Every Friday after Thanksgiving, instead of Black Friday shopping, my family kicks off the Christmas season by making gingerbread houses. Real gingerbread houses.
My mom and her sisters were the masterminds behind this seasonal tradition. One year, they received two different kinds of gingerbread house molds as gifts, and the tradition took off. The day after Thanksgiving, without fail, was “gingerbread house day”.
About a week before “gingerbread house day”, Mom would get up early to start the all-day process of making the gingerbread. Waking up to the smell of warm molasses would let me know mom was in the kitchen making the walls, roofs, and chimneys we used to make our houses. I usually walked in, decked out in my PJs, just in time to help her take out the first batch.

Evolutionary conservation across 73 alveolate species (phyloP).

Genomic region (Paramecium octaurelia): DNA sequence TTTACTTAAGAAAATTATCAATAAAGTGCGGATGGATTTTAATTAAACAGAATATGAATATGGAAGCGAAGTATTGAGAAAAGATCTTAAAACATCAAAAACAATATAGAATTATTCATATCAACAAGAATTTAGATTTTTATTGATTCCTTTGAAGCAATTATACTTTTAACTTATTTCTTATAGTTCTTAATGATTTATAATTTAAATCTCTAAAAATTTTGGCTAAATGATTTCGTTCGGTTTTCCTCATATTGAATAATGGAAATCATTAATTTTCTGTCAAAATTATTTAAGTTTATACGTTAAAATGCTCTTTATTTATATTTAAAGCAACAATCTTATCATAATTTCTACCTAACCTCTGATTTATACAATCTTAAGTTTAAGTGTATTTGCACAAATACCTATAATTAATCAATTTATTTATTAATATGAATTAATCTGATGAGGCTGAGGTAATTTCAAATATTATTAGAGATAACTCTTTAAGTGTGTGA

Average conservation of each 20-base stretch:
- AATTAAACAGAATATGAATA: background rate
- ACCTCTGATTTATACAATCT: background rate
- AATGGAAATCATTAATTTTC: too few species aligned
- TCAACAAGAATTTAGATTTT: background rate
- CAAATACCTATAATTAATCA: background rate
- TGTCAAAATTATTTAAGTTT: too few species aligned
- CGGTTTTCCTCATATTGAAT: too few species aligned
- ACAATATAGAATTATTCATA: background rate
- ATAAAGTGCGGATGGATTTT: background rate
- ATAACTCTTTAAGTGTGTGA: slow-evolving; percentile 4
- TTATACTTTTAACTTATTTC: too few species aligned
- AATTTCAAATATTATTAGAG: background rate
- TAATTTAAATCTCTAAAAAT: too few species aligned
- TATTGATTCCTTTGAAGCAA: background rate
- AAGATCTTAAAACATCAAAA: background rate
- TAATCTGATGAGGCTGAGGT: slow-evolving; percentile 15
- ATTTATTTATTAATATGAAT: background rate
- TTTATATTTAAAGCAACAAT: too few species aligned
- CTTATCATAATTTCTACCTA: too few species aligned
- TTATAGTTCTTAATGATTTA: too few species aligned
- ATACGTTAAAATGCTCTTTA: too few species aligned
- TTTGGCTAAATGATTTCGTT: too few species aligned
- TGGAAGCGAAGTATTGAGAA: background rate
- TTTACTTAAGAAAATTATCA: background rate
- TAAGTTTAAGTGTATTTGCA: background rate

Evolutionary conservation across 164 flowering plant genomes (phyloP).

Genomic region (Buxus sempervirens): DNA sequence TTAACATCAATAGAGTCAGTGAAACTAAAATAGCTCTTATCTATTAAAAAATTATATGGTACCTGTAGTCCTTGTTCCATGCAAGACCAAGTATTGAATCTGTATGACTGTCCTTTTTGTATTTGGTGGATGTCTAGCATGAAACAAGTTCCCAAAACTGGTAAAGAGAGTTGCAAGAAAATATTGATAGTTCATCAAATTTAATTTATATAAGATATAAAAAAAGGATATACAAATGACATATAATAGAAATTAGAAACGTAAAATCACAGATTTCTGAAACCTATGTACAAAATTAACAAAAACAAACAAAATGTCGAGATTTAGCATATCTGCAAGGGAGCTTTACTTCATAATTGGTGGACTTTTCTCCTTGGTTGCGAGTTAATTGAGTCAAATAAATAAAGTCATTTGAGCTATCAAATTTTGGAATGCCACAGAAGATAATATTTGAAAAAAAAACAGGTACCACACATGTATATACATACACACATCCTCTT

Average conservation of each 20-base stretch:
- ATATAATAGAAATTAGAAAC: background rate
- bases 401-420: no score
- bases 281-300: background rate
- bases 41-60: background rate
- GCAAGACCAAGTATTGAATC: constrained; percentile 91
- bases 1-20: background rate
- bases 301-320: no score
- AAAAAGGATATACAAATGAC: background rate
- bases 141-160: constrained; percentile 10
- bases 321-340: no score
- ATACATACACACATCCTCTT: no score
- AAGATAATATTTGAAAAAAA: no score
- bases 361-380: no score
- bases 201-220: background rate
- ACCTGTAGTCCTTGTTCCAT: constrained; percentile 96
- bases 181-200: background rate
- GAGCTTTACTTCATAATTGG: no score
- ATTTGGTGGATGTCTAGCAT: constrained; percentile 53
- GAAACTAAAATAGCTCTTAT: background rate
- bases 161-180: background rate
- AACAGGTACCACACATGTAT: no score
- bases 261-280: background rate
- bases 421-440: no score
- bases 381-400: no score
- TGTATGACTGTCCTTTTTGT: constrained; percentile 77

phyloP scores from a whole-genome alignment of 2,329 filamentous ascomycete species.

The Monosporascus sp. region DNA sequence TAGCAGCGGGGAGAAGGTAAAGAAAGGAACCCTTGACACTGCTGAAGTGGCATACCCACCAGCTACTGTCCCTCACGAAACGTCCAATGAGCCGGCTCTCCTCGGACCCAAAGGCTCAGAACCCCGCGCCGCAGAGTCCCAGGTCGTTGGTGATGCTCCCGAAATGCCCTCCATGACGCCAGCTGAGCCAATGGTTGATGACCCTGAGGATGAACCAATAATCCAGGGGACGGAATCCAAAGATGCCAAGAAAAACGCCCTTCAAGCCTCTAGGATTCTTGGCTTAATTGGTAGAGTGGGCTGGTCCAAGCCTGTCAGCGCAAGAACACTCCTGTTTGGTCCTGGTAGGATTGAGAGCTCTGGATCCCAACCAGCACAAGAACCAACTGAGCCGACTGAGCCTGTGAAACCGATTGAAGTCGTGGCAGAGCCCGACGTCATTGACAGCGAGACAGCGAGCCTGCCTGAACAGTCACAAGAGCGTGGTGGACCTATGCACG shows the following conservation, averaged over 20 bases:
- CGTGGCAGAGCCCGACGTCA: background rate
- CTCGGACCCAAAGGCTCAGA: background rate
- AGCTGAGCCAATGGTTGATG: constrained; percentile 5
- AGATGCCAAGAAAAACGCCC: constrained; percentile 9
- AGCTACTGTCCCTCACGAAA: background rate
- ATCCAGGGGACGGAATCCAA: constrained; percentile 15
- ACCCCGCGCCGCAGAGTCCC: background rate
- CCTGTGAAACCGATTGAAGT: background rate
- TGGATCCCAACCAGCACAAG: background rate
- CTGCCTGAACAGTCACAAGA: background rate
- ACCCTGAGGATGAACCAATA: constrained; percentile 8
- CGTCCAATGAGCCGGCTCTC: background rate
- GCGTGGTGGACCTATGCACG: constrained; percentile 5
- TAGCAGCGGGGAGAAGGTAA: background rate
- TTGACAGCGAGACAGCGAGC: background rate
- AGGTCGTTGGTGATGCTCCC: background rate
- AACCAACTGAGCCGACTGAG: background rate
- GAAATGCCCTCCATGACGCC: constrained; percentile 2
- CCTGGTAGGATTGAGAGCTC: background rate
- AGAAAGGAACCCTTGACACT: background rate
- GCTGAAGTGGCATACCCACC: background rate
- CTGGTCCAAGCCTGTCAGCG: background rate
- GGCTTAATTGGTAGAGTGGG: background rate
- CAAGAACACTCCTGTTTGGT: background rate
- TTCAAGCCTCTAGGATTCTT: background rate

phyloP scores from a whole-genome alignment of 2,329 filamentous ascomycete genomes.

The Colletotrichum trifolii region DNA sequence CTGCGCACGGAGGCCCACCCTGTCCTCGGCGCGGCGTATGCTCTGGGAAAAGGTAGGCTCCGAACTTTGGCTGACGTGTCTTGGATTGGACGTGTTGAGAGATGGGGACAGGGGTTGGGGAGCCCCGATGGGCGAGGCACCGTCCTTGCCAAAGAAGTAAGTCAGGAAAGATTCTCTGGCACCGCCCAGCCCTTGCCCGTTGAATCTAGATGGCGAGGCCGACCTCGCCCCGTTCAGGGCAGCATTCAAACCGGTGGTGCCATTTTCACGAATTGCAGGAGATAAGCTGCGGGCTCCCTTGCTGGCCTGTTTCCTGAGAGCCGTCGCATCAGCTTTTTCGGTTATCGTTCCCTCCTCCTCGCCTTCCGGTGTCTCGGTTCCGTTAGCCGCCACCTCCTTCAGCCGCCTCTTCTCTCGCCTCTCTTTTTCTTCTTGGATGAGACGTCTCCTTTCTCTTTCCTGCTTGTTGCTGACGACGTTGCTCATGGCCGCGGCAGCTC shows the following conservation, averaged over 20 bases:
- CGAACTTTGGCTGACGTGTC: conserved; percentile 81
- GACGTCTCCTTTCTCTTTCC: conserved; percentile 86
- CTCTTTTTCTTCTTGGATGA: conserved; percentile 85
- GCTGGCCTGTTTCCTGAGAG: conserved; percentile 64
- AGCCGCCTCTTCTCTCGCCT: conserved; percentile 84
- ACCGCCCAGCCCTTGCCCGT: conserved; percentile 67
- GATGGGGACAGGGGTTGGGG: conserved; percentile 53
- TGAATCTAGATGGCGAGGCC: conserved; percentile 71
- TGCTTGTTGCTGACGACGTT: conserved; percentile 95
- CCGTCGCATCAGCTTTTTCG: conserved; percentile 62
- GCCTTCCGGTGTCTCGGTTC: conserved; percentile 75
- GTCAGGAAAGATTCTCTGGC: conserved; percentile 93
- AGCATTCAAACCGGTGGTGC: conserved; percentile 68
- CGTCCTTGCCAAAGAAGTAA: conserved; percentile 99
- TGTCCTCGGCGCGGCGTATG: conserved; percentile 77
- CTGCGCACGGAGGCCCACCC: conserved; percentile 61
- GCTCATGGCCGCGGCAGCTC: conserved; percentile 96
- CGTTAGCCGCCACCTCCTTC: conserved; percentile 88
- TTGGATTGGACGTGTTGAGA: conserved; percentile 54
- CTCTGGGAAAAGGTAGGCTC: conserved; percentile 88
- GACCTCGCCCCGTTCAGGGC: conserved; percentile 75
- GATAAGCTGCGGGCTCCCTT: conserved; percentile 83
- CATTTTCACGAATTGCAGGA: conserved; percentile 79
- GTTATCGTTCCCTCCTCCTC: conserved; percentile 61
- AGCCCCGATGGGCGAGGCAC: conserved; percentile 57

When the day to decorate the houses finally came, the grown ups took pictures as all the cousins dove head first into icing, peppermints, and red and green M&ms. The candy was held onto the walls by a magical icing that hardened and kept Twizzlers and gumdrops from rolling off of the rooftops. During our first few years of gingerbread building, the older cousins would help the younger cousins (me) with the icing while we would grab handfuls of candy, putting some on our houses and some in our mouths. The entire day was a nonstop Christmas candy feast.
As the years went on, we continued to get together and make our gingerbread houses bigger and better. My mom always loved to point out that no two gingerbread houses ever looked alike, just like us.
Even though my brothers and cousins are all grown up, they still bring their kids to make gingerbread houses with us. But now we’re the big kids, helping the kiddos decorate their houses and making sure they’re putting more candy on their houses than in their mouths.